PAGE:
Monday, December 19, 2005

Thoughts for Christmas

My brother-in-law died sixteen years ago this week. Mike had only been my brother-in-law for 2 years. He died at 41 of a rare form of lung cancer. No, he had never smoked. He worked in the furnace room at a ball bearing plant. He left behind a widow and three sons, the oldest of whom was 6.

Mike was an interesting man. He had served a stint in the Marines, then come home to work at the factory. He kept a perfect yard and a meticulously clean house. When they hosted the family Christmas, every breakfast dish had to be washed, dried, and put away before a present could be opened. The family budget for groceries was meager, but they made it.

Since I was the preacher in the family I was the obvious choice to perform the funeral. I was fresh out of seminary and had never done a funeral, let alone one for a family member who, as far as I knew, had little to do with church or God. What would I say?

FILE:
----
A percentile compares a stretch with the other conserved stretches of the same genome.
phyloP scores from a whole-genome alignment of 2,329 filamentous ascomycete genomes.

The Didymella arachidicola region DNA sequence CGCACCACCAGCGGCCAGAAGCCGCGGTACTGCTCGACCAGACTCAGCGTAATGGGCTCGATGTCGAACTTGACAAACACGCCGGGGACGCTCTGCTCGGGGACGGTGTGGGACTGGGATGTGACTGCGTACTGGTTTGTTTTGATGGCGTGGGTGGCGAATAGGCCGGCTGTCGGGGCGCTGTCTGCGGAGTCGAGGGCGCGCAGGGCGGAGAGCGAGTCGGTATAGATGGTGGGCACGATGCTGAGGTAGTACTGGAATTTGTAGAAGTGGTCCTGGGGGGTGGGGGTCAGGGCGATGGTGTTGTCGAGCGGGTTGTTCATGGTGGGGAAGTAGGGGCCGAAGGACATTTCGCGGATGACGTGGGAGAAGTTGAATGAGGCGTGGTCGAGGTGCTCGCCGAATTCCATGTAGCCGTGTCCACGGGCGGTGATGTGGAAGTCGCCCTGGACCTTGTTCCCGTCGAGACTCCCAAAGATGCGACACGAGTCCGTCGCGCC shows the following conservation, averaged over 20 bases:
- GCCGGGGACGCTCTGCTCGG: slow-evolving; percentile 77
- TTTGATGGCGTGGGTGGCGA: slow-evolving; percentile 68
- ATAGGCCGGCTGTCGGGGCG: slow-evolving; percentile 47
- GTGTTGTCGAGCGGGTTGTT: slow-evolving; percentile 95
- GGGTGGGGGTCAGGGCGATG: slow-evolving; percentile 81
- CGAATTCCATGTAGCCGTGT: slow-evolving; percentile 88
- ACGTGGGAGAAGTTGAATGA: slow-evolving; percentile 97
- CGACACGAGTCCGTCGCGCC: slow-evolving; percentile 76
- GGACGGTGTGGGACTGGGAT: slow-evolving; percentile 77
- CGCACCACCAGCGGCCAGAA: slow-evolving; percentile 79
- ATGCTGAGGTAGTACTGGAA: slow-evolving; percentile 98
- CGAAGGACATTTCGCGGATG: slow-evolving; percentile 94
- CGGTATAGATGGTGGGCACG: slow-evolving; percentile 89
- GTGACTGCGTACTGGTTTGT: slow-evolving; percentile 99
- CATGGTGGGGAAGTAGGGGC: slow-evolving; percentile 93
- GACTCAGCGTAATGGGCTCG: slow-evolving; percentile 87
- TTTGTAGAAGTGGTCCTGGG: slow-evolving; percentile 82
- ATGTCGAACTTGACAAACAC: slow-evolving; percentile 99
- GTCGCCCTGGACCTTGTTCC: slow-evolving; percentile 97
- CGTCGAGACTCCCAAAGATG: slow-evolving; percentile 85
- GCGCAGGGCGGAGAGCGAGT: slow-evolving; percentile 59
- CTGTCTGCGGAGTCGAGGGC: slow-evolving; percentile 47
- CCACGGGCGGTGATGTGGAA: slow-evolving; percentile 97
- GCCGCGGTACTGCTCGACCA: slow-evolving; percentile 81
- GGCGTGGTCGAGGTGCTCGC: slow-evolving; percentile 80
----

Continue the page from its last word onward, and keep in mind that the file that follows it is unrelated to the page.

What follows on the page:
I thought a lot about Mike’s life. He was a gentle man more than a gentleman, and as trustworthy and reliable as the day is long. The quality I found in him that I actually found myself envying was his satisfaction with what he had. Mike worked hard and was frugal. He didn’t seem to have much. On the other hand, he also didn’t seem to want much that he didn’t have. As far as I could tell, Mike was happy and content with the little he had.

Saint Paul wrote a long time ago that he had learned to be content in whatever circumstances he found himself. I didn’t really learn what this meant until my first funeral, as I reflected on the too-short life of a brother-in-law.

And couldn’t many of us use a good dose of contentment this time of year?


At 4:59 AM, Anonymous Scott McKay said...


Thanks for sharing. We need to remember your message this time of year. We are so blasted with merchandise each day we begin to believe the lie that our happiness is tied to what we can own. The secret is to want what you have rather than getting all that you want.

I have a similiar story. One of my first funerals was for my Aunt who died before Christmas in 1984. Her service was the day after Christnas. She was 65 and diabetic. I read the Christmas story and reflected on the mixture of joy and sorrow.


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